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The Biblical Plagues Of Egypt Could Have A Rational Explanation

It's either this or God hit the Nile with a magical stick.

James Felton

James Felton

Senior Staff Writer

clockAug 4 2022, 16:53 UTC
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The Egyorian pyramids looking moody as the sun tries to break through the clouds
One plague could have set off a chain reaction. Image credit: Dudarev Mikhail/shutterstock.com

"Thus says the Lord, 'By this you shall know that I am the Lord: behold, with the staff that is in my hand I will strike the water that is in the Nile, and it shall turn into blood. The fish in the Nile will die, and the river will stink and the Egyptians will not be able to drink its water'." 

As far as explanations go, "magic stick" is not the most satisfying, but it's about all you get in the Bible for how the Nile turned blood red, the first of the Plagues of Egypt. Though the reasoning behind it is, of course, nonsense, stories like the seven plagues in the Bible (and other legends) are sometimes based on real, if misunderstood events, which are then given supernatural explanations by those who pass them down.

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What made the Nile run red with blood?

It's plausible that the Nile did, in fact, run red as the Bible suggests. In fact, earlier another legend pre-dating the Bible also mentions the Nile running red like blood. In a tale of Sekhmet, an ancient bloodthirsty Egyptian goddess hell-bent on consuming humanity, Ra poured copious amounts of dye into beer, before pouring that beer into the Nile as a sort of god prank. Sekhmet, well and truly punk'd, drank the river believing it to be blood, fell asleep after her Nile bender. When she woke up, she had forgotten about why she was killing humanity, and returned home to Ra.

What could have caused such an event, assuming gods aren't real, or they aren't as hands-on as described above? Well, one possibility is known as the Burgundy-blood phenomenon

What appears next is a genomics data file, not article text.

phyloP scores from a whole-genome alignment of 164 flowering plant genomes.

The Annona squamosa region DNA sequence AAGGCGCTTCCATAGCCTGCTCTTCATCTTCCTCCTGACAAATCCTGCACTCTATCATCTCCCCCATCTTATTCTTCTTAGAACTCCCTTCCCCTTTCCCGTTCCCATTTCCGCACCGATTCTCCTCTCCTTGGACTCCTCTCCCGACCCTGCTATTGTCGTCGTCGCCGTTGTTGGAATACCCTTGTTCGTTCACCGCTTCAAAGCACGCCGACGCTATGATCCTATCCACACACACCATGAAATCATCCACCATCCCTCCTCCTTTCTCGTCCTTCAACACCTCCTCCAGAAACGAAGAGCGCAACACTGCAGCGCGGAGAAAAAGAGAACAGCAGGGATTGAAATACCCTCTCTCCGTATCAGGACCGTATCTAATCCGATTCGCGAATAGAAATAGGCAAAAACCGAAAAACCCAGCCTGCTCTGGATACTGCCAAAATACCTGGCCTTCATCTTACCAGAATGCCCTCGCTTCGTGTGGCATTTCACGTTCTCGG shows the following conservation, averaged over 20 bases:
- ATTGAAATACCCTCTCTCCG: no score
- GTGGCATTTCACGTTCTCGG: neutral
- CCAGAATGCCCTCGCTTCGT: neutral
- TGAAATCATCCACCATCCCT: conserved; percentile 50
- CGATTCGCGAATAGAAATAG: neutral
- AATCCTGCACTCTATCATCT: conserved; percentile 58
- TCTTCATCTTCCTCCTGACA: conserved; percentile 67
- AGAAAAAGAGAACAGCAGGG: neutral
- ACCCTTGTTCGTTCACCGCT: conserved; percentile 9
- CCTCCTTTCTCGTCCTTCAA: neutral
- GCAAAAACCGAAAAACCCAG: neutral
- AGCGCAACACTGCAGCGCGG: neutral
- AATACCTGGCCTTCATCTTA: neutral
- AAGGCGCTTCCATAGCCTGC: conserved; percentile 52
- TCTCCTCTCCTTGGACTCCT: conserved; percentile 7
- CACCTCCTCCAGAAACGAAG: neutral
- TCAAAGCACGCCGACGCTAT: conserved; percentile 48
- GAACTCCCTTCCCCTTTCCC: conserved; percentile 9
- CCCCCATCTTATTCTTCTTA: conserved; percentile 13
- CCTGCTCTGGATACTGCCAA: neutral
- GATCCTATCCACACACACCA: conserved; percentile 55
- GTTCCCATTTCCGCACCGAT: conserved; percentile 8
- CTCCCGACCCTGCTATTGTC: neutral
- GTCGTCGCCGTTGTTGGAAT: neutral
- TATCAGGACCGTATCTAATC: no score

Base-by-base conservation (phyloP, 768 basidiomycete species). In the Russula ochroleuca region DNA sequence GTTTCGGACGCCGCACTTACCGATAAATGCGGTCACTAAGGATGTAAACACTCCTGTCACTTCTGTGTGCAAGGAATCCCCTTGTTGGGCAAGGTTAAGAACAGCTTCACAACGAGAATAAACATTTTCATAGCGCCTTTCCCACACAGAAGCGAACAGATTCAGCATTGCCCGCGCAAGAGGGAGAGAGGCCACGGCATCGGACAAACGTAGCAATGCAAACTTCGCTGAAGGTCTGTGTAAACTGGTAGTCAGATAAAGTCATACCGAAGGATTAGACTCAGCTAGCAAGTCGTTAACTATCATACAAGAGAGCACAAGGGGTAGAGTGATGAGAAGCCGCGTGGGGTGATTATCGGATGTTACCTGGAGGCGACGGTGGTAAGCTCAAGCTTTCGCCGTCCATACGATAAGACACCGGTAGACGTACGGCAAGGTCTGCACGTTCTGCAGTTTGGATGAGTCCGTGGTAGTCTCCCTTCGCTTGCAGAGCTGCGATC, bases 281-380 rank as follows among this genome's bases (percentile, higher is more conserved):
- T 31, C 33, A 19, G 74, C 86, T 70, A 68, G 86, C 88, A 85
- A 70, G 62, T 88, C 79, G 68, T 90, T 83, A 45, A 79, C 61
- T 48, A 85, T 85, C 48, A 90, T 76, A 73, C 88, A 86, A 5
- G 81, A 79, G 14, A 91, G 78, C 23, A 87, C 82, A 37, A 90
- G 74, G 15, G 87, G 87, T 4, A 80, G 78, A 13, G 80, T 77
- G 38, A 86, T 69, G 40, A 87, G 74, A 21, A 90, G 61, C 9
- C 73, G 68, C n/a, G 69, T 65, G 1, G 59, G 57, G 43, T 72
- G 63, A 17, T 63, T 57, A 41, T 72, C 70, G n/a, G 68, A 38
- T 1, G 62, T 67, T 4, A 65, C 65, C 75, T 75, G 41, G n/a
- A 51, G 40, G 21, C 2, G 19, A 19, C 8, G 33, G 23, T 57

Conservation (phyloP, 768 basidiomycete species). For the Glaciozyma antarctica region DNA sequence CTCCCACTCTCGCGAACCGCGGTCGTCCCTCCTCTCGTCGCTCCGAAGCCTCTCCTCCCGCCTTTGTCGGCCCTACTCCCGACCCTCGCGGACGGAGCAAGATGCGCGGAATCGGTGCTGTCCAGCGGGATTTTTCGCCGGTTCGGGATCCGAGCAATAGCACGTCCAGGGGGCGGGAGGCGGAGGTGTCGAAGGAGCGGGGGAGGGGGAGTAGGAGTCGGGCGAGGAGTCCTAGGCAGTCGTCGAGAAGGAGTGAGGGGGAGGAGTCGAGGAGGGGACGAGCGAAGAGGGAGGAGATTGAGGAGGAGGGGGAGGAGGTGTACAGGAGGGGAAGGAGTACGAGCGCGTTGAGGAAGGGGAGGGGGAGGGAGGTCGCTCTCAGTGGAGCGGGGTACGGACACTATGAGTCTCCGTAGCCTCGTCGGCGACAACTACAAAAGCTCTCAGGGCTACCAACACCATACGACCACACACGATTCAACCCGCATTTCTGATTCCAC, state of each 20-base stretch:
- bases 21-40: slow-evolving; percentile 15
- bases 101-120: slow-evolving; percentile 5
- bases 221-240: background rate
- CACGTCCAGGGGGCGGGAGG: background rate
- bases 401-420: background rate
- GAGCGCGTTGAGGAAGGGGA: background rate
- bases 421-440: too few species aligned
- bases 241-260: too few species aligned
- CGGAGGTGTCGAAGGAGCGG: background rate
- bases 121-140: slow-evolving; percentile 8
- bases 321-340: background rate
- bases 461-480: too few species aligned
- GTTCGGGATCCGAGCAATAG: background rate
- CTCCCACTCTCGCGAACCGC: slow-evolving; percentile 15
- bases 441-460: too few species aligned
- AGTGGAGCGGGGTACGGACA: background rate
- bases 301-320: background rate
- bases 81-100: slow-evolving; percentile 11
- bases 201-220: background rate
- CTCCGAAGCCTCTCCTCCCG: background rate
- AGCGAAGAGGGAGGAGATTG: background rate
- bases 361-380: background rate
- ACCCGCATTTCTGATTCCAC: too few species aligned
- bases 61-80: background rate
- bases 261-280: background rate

Red water fills a river, caused by a certain algae, as sand and palm trees line the banks
Lake Motro in northern Chad runs red with algae, not blood. Image credit: David Stanley/Flickr CC BY 2.0


First proposed by Greta Hort in the 1950s, the idea is that during the reign of Ramesses II (1303 - 1213 BC) the climate of the capital city Pi-Ramesses began to change from a wet and tropical climate to become drier and more desert-like. Hort suggested that as the Nile turned from fast-flowing into a slower, muddier river, it may have provided the perfect conditions for millions of flagellates (specifically Euglena sanguinea and Haematoccus pluvalius, according to Hort) to thrive. 

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These algae could account for more than just the blood-red color of the river, as their toxicity would explain the death of fish mentioned in the Bible, whilst also accounting for the smell.

Stephan Pflugmache, Biologist at the Leibniz Institute for Water Ecology and Inland Fisheries in Berlin, later suggested that Burgundy Blood algae (Planktothrix rubescens) could account for the color of the water, as well as further of the seven plagues. The algae could have forced frogs to leave the river (plague two) before dying. With these predators gone, he suggests, insects would have flourished (plagues three and four), which could have led to the disease of livestock (plague five) and boils (plague six).

Yes, one of the big plagues of the Bible could actually be... algae. It's not quite as dramatic, Moses calling down a plague of pond-scum, is it?


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